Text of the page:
The Future of E-Learning Is More Growth
By virtually every measure, electronic learning is experiencing unprecedented growth and will continue to do so for the foreseeable future. A new analysis and forecast released this month by research firm Ambient Insight bolstered previous research in this area, showing that electronic learning, by dollar volume, reached $27.1 billion in 2009 and predicting this figure will nearly double that by 2014, with academic institutions leading the way.
According to the report, "The Worldwide Market for Self-paced eLearning Products and Services: 2009-2014 Forecast and Analysis," by 2014, e-learning will reach a dollar volume of $49.6 billion, representing a compound annual growth rate (CAGR) of 12.8 percent over five years. The dollar figures in the research included expenditures in five categories of electronic learning technologies, or "self-paced e-learning products." These included: packaged content, custom content development services, learning platform and tool hosting services, authoring software and tools, and installed learning platforms.
Sam Adkins, chief research officer at Ambient Insight, explained that in North America--the largest region for electronic learning--the growth is being driven by academic institutions, both preK-12 and higher education.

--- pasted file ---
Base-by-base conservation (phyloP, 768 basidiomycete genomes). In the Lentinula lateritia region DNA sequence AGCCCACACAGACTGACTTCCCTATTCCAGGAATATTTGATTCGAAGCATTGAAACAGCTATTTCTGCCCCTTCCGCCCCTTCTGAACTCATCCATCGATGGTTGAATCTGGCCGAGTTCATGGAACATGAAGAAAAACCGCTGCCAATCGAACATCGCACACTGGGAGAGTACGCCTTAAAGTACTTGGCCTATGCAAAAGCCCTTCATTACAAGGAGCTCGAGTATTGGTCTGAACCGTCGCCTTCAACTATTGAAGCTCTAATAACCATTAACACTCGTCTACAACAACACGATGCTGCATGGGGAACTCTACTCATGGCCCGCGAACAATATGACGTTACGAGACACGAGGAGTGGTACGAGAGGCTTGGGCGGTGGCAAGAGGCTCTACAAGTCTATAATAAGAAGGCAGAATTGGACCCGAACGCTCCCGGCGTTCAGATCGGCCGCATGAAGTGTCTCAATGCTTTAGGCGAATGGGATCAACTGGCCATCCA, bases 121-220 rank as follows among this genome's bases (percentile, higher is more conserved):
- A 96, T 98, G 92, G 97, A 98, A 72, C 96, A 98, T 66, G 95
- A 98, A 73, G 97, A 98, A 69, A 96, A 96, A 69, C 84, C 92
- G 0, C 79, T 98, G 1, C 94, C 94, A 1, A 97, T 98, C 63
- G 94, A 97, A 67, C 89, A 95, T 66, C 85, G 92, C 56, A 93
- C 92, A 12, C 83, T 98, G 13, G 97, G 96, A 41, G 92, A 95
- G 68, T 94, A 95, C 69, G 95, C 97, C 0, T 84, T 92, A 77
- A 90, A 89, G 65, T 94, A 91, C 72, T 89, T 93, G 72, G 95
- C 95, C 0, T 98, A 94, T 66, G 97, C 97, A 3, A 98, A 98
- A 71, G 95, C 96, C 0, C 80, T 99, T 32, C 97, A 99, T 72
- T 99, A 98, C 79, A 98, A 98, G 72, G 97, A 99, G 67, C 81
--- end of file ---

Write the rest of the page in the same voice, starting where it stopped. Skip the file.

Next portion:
The report said, "The largest expenditures for packaged content in 2009 were made by the PreK-12 and higher education buyers, which accounted for 43 percent of all North American purchases. These institutions combined outspend the corporations. The higher education segment will be the largest buyer by the end of the forecast period driven by the robust expansion of online programs in both non-profit and for-profit institutions. The for-profit institutions are experiencing an explosion in demand and they are outspending their non-profit counterparts."
North America, the report said, will continue to be the largest e-learning market for the next five years, while Asia, with a "breathtaking" five-year CAGR of 33.5 percent, will edge out Western Europe by 2014 to take the No. 2 slot.